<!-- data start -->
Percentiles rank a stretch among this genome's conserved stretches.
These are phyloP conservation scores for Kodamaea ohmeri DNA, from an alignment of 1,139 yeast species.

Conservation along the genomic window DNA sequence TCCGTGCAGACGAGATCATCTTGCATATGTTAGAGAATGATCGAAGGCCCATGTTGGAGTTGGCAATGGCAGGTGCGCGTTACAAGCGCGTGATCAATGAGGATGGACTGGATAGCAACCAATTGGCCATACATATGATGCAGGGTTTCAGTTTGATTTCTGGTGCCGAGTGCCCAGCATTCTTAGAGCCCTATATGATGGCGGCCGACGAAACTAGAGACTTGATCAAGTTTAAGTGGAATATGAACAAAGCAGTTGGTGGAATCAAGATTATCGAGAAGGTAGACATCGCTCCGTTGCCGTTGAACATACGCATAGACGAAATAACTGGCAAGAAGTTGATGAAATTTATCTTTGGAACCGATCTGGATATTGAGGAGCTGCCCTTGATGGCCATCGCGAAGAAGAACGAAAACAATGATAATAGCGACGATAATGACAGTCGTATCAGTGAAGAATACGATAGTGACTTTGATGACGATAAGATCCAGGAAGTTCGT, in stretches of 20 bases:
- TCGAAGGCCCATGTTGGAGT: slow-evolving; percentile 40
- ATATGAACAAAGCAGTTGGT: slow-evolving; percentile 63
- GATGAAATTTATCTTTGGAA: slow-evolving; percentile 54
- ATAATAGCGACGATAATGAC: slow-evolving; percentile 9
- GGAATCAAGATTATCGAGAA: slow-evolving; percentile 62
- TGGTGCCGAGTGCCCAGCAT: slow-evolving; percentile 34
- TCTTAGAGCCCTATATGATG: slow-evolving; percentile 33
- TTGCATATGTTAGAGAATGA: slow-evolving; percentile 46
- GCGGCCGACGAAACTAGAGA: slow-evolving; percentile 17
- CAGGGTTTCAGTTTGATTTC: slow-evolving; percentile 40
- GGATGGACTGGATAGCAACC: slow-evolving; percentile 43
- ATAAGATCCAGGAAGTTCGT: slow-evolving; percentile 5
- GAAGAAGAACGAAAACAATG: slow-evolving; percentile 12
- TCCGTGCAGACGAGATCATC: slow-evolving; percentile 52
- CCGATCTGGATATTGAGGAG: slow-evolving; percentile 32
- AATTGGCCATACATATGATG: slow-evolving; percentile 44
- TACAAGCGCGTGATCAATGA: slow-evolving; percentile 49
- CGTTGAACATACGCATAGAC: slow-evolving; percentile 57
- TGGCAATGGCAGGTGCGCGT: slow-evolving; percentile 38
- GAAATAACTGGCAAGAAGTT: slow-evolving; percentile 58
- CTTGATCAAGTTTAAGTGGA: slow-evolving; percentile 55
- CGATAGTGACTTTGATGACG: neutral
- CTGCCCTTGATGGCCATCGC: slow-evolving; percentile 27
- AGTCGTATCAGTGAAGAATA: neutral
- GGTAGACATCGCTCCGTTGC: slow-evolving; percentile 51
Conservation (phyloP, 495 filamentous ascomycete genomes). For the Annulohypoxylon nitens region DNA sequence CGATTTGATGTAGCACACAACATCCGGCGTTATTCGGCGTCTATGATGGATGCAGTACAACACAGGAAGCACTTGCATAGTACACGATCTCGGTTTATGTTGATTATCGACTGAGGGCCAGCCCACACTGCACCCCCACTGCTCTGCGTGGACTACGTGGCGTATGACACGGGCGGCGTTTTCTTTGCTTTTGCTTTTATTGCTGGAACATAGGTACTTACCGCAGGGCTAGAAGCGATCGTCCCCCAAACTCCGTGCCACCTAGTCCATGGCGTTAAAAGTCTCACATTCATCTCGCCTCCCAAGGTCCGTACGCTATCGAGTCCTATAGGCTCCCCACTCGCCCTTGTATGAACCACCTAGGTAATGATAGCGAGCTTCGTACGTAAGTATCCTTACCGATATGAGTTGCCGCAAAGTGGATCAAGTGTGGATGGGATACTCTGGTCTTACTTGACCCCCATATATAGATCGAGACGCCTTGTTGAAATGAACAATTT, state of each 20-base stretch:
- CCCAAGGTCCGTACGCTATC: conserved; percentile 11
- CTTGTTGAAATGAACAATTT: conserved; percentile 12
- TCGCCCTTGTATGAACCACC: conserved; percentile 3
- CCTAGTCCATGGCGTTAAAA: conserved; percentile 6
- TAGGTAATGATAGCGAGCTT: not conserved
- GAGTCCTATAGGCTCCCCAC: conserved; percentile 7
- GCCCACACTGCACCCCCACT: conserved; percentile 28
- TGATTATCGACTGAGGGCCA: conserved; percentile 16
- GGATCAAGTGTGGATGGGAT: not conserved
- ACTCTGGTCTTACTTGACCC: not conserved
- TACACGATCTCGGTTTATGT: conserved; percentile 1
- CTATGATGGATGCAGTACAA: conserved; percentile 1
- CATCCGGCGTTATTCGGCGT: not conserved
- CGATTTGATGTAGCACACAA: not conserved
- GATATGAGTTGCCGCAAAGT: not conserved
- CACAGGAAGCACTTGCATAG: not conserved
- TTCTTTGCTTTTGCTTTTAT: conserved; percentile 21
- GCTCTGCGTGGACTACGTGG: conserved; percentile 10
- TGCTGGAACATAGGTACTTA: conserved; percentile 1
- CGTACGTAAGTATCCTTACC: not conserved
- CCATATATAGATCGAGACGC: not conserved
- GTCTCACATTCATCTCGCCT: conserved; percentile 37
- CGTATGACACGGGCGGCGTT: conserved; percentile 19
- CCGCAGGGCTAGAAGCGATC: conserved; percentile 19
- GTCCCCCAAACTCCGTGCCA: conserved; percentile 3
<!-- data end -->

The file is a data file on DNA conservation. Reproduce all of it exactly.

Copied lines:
Percentiles rank a stretch among this genome's conserved stretches.
These are phyloP conservation scores for Kodamaea ohmeri DNA, from an alignment of 1,139 yeast species.

Conservation along the genomic window DNA sequence TCCGTGCAGACGAGATCATCTTGCATATGTTAGAGAATGATCGAAGGCCCATGTTGGAGTTGGCAATGGCAGGTGCGCGTTACAAGCGCGTGATCAATGAGGATGGACTGGATAGCAACCAATTGGCCATACATATGATGCAGGGTTTCAGTTTGATTTCTGGTGCCGAGTGCCCAGCATTCTTAGAGCCCTATATGATGGCGGCCGACGAAACTAGAGACTTGATCAAGTTTAAGTGGAATATGAACAAAGCAGTTGGTGGAATCAAGATTATCGAGAAGGTAGACATCGCTCCGTTGCCGTTGAACATACGCATAGACGAAATAACTGGCAAGAAGTTGATGAAATTTATCTTTGGAACCGATCTGGATATTGAGGAGCTGCCCTTGATGGCCATCGCGAAGAAGAACGAAAACAATGATAATAGCGACGATAATGACAGTCGTATCAGTGAAGAATACGATAGTGACTTTGATGACGATAAGATCCAGGAAGTTCGT, in stretches of 20 bases:
- TCGAAGGCCCATGTTGGAGT: slow-evolving; percentile 40
- ATATGAACAAAGCAGTTGGT: slow-evolving; percentile 63
- GATGAAATTTATCTTTGGAA: slow-evolving; percentile 54
- ATAATAGCGACGATAATGAC: slow-evolving; percentile 9
- GGAATCAAGATTATCGAGAA: slow-evolving; percentile 62
- TGGTGCCGAGTGCCCAGCAT: slow-evolving; percentile 34
- TCTTAGAGCCCTATATGATG: slow-evolving; percentile 33
- TTGCATATGTTAGAGAATGA: slow-evolving; percentile 46
- GCGGCCGACGAAACTAGAGA: slow-evolving; percentile 17
- CAGGGTTTCAGTTTGATTTC: slow-evolving; percentile 40
- GGATGGACTGGATAGCAACC: slow-evolving; percentile 43
- ATAAGATCCAGGAAGTTCGT: slow-evolving; percentile 5
- GAAGAAGAACGAAAACAATG: slow-evolving; percentile 12
- TCCGTGCAGACGAGATCATC: slow-evolving; percentile 52
- CCGATCTGGATATTGAGGAG: slow-evolving; percentile 32
- AATTGGCCATACATATGATG: slow-evolving; percentile 44
- TACAAGCGCGTGATCAATGA: slow-evolving; percentile 49
- CGTTGAACATACGCATAGAC: slow-evolving; percentile 57
- TGGCAATGGCAGGTGCGCGT: slow-evolving; percentile 38
- GAAATAACTGGCAAGAAGTT: slow-evolving; percentile 58
- CTTGATCAAGTTTAAGTGGA: slow-evolving; percentile 55
- CGATAGTGACTTTGATGACG: neutral
- CTGCCCTTGATGGCCATCGC: slow-evolving; percentile 27
- AGTCGTATCAGTGAAGAATA: neutral
- GGTAGACATCGCTCCGTTGC: slow-evolving; percentile 51
Conservation (phyloP, 495 filamentous ascomycete genomes). For the Annulohypoxylon nitens region DNA sequence CGATTTGATGTAGCACACAACATCCGGCGTTATTCGGCGTCTATGATGGATGCAGTACAACACAGGAAGCACTTGCATAGTACACGATCTCGGTTTATGTTGATTATCGACTGAGGGCCAGCCCACACTGCACCCCCACTGCTCTGCGTGGACTACGTGGCGTATGACACGGGCGGCGTTTTCTTTGCTTTTGCTTTTATTGCTGGAACATAGGTACTTACCGCAGGGCTAGAAGCGATCGTCCCCCAAACTCCGTGCCACCTAGTCCATGGCGTTAAAAGTCTCACATTCATCTCGCCTCCCAAGGTCCGTACGCTATCGAGTCCTATAGGCTCCCCACTCGCCCTTGTATGAACCACCTAGGTAATGATAGCGAGCTTCGTACGTAAGTATCCTTACCGATATGAGTTGCCGCAAAGTGGATCAAGTGTGGATGGGATACTCTGGTCTTACTTGACCCCCATATATAGATCGAGACGCCTTGTTGAAATGAACAATTT, state of each 20-base stretch:
- CCCAAGGTCCGTACGCTATC: conserved; percentile 11
- CTTGTTGAAATGAACAATTT: conserved; percentile 12
- TCGCCCTTGTATGAACCACC: conserved; percentile 3
- CCTAGTCCATGGCGTTAAAA: conserved; percentile 6
- TAGGTAATGATAGCGAGCTT: not conserved
- GAGTCCTATAGGCTCCCCAC: conserved; percentile 7
- GCCCACACTGCACCCCCACT: conserved; percentile 28
- TGATTATCGACTGAGGGCCA: conserved; percentile 16
- GGATCAAGTGTGGATGGGAT: not conserved
- ACTCTGGTCTTACTTGACCC: not conserved
- TACACGATCTCGGTTTATGT: conserved; percentile 1
- CTATGATGGATGCAGTACAA: conserved; percentile 1
- CATCCGGCGTTATTCGGCGT: not conserved
- CGATTTGATGTAGCACACAA: not conserved
- GATATGAGTTGCCGCAAAGT: not conserved
- CACAGGAAGCACTTGCATAG: not conserved
- TTCTTTGCTTTTGCTTTTAT: conserved; percentile 21
- GCTCTGCGTGGACTACGTGG: conserved; percentile 10
- TGCTGGAACATAGGTACTTA: conserved; percentile 1
- CGTACGTAAGTATCCTTACC: not conserved
- CCATATATAGATCGAGACGC: not conserved
- GTCTCACATTCATCTCGCCT: conserved; percentile 37
- CGTATGACACGGGCGGCGTT: conserved; percentile 19
- CCGCAGGGCTAGAAGCGATC: conserved; percentile 19
- GTCCCCCAAACTCCGTGCCA: conserved; percentile 3